The Montessori Curriculum Spiral
At any time on any school day, all subjects are being studied at Daycroft, at all grade levels. Subjects are interwoven and revisited at each level to further your child’s understanding and depth of knowledge in each area of study. Language, history, geography, art, music, mathematics, and the sciences are not isolated from each other. Hands-on concrete materials introduce each concept, and practice and repetition through various activities refine each student’s skills and abilities. This leads to abstract understanding and mastery.
Case in Point: Our “American Indians” Curriculum
In the early elementary years at Daycroft, the subject of American Indians is covered in a broad overview. Students explore the basic needs of American Indians including their homes, their diet, and their relationships with nature.
In the middle elementary years, Daycroft students build on what they have already learned about American Indians, tackling a more in-depth study of specific tribes and their lifestyles. Students research and compare tribal regions. They explore social structures, survival techniques, homes, supplies, relationships with nature, the need to travel for food, and spiritual beliefs. Students also discuss the effects of climate and geography on specific tribes. There are opportunities for advanced research, independent study, and hands-on activities.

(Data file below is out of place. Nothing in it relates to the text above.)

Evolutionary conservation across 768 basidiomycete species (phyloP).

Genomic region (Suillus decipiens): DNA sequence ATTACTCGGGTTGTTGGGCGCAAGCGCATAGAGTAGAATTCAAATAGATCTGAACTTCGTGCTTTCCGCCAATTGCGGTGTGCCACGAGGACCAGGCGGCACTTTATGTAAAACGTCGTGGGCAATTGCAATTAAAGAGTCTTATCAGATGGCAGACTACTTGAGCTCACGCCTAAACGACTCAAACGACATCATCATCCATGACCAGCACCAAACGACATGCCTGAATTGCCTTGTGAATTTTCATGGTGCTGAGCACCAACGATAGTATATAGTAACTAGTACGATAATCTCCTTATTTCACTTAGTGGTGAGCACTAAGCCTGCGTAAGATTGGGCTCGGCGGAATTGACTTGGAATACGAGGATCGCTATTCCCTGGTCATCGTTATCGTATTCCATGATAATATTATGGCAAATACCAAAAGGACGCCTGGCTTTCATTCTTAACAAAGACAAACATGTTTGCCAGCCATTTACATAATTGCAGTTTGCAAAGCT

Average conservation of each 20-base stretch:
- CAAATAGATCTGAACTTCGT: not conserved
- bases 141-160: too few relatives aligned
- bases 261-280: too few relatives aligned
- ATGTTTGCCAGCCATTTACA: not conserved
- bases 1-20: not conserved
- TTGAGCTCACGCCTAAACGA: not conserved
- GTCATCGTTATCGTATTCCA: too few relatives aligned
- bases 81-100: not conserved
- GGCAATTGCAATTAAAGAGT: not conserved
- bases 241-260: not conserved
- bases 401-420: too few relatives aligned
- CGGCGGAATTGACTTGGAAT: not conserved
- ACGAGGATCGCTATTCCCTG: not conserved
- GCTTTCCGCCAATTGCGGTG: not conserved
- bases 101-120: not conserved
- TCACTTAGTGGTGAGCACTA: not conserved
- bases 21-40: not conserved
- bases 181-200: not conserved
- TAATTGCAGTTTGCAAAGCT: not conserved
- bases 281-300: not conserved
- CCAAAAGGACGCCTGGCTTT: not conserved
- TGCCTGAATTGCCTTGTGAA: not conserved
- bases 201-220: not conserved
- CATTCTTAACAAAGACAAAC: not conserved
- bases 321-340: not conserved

In the upper elementary classroom, Daycroft students dig even deeper into the subject of American Indians. They learn about the impact that American Indians have had on the development of our nation. Students reflect on the American Indian’s role in colonization and important historical events such as the Revolutionary War. Students analyze and research expansion of European settlers and how this changed the life of the American Indian. Students look at how tribes changed as the American landscape changed. In addition, students reflect on modern-day American Indians and their culture.
“Daycroft gives children the solid foundation they'll need to be successful in their future endeavors.”
—Terri Middleton, mother of Lauren, Mark, Paul and Jake
- To provide your child with opportunities to work and cooperate within a mixed age group
- To encourage your child to carry out assigned tasks and meet deadlines
- To assess and challenge your child’s individual cognitive ability
- To provide your child with a stimulating learning environment where he or she can work at his or her own pace
- To make your child’s education “student-centered” and accommodate his or her own learning style
- To have your child experience the joy of learning and become a lifelong learner
Diane Mukkala, our head of school, shares her thoughts.
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